On the 1st of January 1940 he was named commander of the 6th Corps, based in Cluj, a position which he would hold for the next three years. He received one of the first great responsibilities in this high position in August the same year, when he was part of the Romanian delegation that took part in the Turnu Severin Conference with Hungary. The talks aimed at settling the Transylvanian issue between the two countries. Following the Second Vienna Award, general Dragalina had the very unpleasant assignment of head of the Romanian commission in charge of the evacuation of the Northwestern part of Transylvania ceded to Hungary.
The 6th Corps left Cluj and pulled back to the Brasov area. During the legionnaire rebellion in January 1941, general Dragalina with his troops restored order inside the city and occupied the radio broadcast station at Bod. From there he dismissed the news circulated by the legionnaires that he was marching towards Bucharest in front of the 6th Corps in order to help them gain power. This myth, however, still lives on in legionnaire "folklore"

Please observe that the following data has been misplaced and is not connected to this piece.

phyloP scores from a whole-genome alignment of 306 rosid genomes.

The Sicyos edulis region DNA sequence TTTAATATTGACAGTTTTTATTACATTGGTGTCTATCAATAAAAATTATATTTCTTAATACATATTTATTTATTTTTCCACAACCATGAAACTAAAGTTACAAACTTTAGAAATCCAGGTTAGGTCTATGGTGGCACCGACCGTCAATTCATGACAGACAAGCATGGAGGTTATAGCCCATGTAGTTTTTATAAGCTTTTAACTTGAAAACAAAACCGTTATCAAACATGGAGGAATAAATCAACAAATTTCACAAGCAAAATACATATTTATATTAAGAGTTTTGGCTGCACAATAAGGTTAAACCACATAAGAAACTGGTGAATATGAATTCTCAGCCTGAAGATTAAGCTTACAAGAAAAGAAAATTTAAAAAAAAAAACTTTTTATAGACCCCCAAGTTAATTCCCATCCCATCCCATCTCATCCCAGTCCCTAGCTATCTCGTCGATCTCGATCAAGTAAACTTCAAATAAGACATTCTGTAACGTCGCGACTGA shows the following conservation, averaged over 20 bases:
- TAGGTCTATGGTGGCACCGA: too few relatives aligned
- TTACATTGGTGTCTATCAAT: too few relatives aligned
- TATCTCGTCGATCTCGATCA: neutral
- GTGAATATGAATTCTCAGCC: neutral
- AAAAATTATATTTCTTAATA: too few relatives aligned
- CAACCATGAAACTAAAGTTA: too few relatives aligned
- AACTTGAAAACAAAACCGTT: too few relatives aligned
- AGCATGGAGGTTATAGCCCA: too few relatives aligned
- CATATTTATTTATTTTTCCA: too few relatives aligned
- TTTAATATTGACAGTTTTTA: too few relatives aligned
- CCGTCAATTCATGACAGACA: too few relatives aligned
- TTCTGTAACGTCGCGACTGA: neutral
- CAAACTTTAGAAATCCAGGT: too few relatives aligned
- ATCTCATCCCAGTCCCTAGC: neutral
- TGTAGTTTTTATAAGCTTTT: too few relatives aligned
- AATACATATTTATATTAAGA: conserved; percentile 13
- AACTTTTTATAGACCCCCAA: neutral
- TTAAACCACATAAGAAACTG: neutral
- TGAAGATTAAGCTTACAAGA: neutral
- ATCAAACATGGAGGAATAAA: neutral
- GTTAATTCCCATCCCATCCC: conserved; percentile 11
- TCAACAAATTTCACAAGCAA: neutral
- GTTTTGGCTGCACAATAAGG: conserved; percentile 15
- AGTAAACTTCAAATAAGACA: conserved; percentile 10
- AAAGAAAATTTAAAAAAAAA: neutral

The 6th was moved to the Banat, where, in April, it received the mission to intervene in the invasion of Tugoslavia and occupy the Serbian part of the Banat, should Hungarian troops also attempted it. The Romanian government informed the Reich of its intentions and eventually the Serbian Banat was occupied by German troops and the conflict was avoided.
After the war had started in June 1941, the 6th Corps was kept in reserve inside Romania and was sent to the front only in October 1941. Thus it took part in the final phase of the battle of Odessa, fighting in the northern sector and then entering the city. It was then sent to Crimea for a short while, and then, in the spring of 1942, the 6th Corps moved on the front south of Izyum. It took under its command 4 Romanian infantry divisions (1st, 2nd, 4th and 20th) that had arrived in the area during the Soviet winter counteroffensive. In total there were 64,120 men - a small army.
In May 1942, general Corneliu Dragalina led his troops very well during the second battle for Kharkov. The Romanian troops took no less than 26,432 POWs, as well as a large number of T-60 light tanks, but also the first T-34 and KV-1 tanks captured intact by the Romanian Army. The 6th Corps lost 2,983 men during these operations.